Making Tinfoil Tabletop Caves


A few months back J–one of our Statbonus contributors–linked me to a Youtube video of TheDMGinfo making cardboard and tinfoil miniature cave tile sets. If you haven’t seen it yet I highly recommend checking out his channel.

I liked these ultra-cheap versatile caves so much that I decided to try my own variation, with a few modifications and material substitutes.

First off you’ll notice that I used foam-core boards from the dollar store to avoid ending up with cardboard striping, which you can see peeking through the black paint in the above video. This is a tad more expensive than free cardboard (2 dollars total) but the end product will be more rigid, have less undesirable striping, and won’t be as identifiable as once the edges are painted to match the black walls.

cavebuild_02While TheDMGinfo preferred tiny strips of foil, I crinkled large sheets that would cover the entire tile and adhered it to the foam-core with white glue (no hot glue in this build). I then used the irregularly shaped chunks that had been removed from the middle of the tiles and set them back into the drying forms, like puzzle pieces, which guaranteed that I wouldn’t lose cave floor space to improperly secured tinfoil corners and nooks. I recommend keeping the tiles flat by placing books on top while they dry.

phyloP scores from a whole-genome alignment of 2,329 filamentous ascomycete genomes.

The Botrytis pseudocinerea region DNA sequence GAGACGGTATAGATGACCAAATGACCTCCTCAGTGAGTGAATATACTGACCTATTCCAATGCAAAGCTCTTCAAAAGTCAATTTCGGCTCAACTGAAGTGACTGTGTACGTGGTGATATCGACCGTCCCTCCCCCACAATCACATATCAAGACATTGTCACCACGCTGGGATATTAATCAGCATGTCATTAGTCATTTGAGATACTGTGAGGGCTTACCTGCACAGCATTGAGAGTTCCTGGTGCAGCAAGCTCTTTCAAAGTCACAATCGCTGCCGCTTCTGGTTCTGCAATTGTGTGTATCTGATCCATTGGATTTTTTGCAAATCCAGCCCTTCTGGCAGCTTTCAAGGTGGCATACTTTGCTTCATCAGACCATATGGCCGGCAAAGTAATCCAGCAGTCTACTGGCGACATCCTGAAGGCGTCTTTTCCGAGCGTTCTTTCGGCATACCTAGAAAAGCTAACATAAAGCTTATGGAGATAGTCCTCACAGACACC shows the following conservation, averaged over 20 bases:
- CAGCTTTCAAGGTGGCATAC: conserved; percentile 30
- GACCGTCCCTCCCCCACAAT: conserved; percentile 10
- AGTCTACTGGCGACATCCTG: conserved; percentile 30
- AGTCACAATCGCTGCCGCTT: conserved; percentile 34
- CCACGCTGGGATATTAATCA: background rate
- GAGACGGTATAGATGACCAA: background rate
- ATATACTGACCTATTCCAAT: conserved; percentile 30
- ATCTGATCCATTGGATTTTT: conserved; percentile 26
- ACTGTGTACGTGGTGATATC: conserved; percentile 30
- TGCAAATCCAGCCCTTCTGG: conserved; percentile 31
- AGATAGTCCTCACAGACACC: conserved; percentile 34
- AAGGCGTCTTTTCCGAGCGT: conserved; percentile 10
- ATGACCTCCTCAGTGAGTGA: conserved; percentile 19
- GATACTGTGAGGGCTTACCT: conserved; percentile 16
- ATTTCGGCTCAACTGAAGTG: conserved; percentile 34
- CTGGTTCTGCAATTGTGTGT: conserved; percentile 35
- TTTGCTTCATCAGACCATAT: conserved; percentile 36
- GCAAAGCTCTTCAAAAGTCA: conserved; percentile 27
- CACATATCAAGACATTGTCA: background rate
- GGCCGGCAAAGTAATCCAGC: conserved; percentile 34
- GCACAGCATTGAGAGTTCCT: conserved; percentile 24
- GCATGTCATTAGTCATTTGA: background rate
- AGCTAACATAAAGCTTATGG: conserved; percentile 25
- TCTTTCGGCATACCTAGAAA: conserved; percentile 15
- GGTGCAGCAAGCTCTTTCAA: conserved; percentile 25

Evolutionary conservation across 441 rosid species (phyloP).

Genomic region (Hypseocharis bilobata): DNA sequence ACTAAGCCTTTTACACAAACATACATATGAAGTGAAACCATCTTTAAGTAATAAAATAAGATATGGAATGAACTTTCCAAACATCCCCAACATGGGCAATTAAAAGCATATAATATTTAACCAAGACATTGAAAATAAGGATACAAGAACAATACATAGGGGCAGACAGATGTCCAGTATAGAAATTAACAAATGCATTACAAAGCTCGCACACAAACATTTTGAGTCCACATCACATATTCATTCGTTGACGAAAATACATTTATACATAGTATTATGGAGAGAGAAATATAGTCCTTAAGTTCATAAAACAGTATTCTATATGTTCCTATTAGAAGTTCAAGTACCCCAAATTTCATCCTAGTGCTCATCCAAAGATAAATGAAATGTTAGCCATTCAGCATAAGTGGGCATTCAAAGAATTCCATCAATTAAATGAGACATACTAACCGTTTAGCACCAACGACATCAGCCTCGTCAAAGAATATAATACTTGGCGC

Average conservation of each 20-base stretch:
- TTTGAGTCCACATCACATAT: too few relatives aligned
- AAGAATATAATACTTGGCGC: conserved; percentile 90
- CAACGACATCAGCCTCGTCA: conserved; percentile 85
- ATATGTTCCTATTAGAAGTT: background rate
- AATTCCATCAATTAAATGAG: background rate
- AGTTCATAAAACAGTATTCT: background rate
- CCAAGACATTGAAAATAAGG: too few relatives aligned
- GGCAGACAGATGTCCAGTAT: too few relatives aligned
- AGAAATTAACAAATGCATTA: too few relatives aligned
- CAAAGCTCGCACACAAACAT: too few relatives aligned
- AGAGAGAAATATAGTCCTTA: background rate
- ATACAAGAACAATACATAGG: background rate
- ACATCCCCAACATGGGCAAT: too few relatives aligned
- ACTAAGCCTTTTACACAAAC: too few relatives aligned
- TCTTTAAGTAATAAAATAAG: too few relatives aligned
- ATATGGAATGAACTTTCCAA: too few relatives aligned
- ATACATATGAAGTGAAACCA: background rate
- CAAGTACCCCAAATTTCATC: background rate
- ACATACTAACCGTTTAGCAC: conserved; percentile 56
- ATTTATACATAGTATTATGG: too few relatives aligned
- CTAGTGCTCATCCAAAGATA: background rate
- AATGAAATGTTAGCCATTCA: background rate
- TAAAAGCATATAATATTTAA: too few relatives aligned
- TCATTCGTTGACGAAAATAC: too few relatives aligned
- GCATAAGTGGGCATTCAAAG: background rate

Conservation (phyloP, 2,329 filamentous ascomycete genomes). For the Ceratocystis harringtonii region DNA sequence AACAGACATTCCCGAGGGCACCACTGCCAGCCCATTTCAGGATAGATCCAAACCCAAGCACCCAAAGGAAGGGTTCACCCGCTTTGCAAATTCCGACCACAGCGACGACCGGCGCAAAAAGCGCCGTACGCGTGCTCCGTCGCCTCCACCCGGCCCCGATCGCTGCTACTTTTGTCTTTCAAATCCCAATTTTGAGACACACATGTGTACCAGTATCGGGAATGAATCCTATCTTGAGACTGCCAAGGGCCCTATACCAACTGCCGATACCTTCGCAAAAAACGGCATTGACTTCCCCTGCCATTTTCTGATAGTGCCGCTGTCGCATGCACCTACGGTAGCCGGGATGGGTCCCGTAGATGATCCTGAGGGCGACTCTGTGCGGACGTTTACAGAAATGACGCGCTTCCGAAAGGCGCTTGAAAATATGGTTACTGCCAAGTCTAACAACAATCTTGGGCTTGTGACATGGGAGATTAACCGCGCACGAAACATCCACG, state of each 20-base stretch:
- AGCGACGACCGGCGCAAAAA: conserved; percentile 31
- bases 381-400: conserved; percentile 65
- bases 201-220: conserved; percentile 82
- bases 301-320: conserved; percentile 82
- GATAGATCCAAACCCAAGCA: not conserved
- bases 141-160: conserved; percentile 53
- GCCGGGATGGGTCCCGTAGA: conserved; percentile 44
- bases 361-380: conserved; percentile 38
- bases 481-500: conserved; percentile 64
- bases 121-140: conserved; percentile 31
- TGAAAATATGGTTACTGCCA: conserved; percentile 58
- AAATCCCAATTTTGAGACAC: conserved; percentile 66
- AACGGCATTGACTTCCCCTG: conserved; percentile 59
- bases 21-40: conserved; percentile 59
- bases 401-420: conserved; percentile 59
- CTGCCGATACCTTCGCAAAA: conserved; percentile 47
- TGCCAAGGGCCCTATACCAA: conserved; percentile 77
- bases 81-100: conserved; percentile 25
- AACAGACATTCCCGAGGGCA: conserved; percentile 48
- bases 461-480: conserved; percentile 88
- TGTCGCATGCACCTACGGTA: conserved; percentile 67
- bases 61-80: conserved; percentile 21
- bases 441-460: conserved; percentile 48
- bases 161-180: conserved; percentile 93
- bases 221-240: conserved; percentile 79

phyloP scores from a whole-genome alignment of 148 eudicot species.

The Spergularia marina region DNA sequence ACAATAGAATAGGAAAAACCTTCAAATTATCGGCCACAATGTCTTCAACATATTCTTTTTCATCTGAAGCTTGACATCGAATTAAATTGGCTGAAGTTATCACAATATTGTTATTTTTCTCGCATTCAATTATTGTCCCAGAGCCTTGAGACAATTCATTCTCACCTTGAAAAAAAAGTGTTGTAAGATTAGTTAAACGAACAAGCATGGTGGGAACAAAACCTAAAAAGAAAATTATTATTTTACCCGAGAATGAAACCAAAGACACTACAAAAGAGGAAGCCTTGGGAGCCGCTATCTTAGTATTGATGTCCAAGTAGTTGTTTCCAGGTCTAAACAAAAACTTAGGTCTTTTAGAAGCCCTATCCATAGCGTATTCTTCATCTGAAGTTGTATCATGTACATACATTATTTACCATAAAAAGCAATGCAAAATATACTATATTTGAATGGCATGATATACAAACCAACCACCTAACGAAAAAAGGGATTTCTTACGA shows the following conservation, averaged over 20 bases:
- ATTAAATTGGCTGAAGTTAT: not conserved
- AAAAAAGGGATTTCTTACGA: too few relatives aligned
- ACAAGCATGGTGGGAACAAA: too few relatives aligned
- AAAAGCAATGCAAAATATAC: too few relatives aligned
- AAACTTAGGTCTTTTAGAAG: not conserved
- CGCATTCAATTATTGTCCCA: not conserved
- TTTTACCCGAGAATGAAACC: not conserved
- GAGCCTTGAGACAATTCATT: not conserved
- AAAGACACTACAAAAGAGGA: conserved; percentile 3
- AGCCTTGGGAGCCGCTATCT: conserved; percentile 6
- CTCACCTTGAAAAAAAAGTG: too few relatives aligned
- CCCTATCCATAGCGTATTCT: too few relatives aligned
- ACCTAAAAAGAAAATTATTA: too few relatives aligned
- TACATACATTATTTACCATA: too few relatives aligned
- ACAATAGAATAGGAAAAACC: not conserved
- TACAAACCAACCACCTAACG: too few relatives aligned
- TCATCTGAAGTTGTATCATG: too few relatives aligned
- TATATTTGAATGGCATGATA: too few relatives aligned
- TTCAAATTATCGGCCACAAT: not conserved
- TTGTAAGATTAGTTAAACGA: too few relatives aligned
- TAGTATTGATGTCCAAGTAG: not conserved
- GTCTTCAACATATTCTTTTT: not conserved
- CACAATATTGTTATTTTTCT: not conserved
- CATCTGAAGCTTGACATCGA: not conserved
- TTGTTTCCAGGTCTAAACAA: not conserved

Next came the black paint, which was a combination of black spray primer for the first layer, and black acrylic for the second. I also mounded more white glue onto the cave floors wherever I wanted more organic-looking irregularities in the rock.

cavebuild_03For my caves I picked a grey-scale instead of the mustard-brown favored by TheDMGinfo. I also built a few extra-large boss chambers, connecting chambers, and dead-ends. The result was a cheap, rugged, modular set of tiles that can be re-arranged to accommodate nearly any subterranean encounter.

cavebuild_04100% of which will involve Gelatinous Cubes.

If you want to take a stab at creating cheap modular cave floors, take pictures and explain your process, and we’ll include it in a tabletop DIY feature in the future.


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